Gladiatus: Hero of Rome Review

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An education in browser games

I generally don’t see the point of reviewing a “free” game; anyone interested in such a game has little reason to read a review when there’s nothing to lose by just playing the game and finding out for himself if it’s any good. I’ve played many free games, and, well, “you get what you pay for” is a cliché for a reason. Single player free games are usually write-offs for me—play for a few minutes, get bored, and move on. On the other hand, multiplayer free games can get interesting, if you can get past the bottom-feeder effect that inevitably pops up wherever the word “free” appears.

One game that caught my attention is Gladiatus, from Gameforge. It’s a very mature game, been around for years, even, but Gameforge has done a fine job of constantly updating the game from very crude beginnings, and I focus on the game as it is now.

Gladiatus has the player take the role of a gladiator in Rome, with many liberties. You can fight in the arena, winning pots and with the goal of becoming champion of your league (each league covers 10 levels, so that higher level gladiators, “glads”, generally don’t fight with those far below their level). It may be a fighting game, but there’s no skill here, you’ll never need to click quickly or on the right spot. Instead, you use strategy to spend gold developing your glads’ abilities, and equipping your glad with various pieces of equipment, enhancing those abilities. Luckily there’s more, far more to the game than simple arena combats.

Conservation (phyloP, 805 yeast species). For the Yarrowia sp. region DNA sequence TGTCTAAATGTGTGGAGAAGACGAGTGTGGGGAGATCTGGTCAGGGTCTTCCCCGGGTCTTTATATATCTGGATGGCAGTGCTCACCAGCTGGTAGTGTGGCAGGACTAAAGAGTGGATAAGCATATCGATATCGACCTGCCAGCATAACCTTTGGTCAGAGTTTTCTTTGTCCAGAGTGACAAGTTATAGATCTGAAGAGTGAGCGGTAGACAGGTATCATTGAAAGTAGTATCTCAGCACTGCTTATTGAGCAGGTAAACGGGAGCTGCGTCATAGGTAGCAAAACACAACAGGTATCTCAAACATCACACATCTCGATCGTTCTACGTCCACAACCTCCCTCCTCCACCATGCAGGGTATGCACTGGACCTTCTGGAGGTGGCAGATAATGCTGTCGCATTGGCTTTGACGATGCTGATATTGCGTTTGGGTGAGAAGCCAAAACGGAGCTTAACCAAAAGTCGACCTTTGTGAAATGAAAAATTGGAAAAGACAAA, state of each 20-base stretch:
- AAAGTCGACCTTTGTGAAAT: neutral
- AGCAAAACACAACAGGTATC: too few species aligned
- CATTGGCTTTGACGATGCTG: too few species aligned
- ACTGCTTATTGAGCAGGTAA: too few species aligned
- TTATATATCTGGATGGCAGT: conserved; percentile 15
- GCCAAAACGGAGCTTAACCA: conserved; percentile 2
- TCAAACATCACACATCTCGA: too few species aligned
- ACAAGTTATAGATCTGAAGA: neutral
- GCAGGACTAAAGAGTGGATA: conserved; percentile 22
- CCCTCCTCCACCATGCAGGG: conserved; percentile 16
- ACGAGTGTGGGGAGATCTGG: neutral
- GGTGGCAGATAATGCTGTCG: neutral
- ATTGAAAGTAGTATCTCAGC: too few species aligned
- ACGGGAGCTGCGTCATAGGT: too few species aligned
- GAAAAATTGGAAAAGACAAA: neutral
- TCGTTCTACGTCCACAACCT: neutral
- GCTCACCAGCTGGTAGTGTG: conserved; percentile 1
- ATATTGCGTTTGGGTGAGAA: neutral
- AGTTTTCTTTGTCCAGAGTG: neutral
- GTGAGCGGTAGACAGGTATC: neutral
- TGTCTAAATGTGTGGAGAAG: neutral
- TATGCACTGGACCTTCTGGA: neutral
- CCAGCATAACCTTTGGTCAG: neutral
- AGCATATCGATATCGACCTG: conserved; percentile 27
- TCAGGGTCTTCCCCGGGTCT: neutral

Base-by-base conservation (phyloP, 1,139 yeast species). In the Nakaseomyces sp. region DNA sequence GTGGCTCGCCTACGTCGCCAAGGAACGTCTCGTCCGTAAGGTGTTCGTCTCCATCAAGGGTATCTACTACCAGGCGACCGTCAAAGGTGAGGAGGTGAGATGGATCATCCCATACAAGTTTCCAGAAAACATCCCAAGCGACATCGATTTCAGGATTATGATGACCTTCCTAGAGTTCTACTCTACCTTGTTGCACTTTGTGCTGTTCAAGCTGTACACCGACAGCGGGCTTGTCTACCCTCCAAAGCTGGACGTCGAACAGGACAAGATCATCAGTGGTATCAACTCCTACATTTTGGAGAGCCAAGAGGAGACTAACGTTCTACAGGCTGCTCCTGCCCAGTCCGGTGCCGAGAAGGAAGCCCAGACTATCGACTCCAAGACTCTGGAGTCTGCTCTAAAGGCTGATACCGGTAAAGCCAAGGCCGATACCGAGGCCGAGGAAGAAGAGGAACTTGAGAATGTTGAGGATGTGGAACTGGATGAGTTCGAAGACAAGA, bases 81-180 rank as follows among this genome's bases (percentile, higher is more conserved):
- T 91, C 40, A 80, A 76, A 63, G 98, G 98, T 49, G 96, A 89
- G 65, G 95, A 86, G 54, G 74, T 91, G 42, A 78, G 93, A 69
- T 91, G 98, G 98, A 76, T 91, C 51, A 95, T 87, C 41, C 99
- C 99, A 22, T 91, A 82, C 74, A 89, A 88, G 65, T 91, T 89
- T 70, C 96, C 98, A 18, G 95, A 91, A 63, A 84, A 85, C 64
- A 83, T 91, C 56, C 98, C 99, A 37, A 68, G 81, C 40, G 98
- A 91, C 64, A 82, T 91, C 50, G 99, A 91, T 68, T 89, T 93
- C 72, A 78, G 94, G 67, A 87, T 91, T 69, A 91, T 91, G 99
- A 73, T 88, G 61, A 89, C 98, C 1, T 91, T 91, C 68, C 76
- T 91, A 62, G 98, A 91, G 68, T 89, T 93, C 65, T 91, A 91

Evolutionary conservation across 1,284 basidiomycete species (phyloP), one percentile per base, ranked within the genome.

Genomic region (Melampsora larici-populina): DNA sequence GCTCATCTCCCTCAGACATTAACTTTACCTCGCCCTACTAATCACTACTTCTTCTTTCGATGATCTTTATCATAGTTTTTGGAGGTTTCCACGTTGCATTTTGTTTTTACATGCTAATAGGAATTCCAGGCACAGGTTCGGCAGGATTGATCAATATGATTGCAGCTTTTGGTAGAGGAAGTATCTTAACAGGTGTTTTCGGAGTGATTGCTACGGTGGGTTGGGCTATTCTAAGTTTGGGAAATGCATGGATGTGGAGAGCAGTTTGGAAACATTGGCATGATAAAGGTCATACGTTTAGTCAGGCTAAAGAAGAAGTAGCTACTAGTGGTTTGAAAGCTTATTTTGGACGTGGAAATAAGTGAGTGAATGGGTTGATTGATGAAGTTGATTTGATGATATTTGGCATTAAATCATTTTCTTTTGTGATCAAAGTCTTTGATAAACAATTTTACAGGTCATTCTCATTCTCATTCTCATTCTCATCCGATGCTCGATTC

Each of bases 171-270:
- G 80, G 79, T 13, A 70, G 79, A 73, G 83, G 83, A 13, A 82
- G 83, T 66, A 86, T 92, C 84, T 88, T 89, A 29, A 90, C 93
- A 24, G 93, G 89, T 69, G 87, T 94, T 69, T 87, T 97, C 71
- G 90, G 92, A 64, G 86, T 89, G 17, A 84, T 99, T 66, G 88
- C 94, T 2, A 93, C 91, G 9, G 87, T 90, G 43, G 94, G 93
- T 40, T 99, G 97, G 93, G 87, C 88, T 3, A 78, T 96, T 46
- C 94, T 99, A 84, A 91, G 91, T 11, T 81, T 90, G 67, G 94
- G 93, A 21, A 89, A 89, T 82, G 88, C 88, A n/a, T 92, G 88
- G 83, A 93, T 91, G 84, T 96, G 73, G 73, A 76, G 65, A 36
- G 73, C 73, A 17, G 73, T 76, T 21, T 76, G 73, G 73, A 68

As you gain levels, the game opens up. Another arena lets you have 5 on 5 gladiator fights, using a stable of mercenaries and an alternate version of your gladiator (equipped separately). In addition, “expeditions” can be taken to fight solo monsters, for bonus gold and equipment, and you can take your team of gladiators into dungeons for more adventure. You also go on quests for the gods, gaining favor that is in turn exchanged for rewards. You can also find treasure chests, which randomly generate unusual loot (it’s possible that all you will get is, strangely enough, another treasure chest, for you to open for loot…). The artwork for the game is extremely good, with many pictures loaded with little details.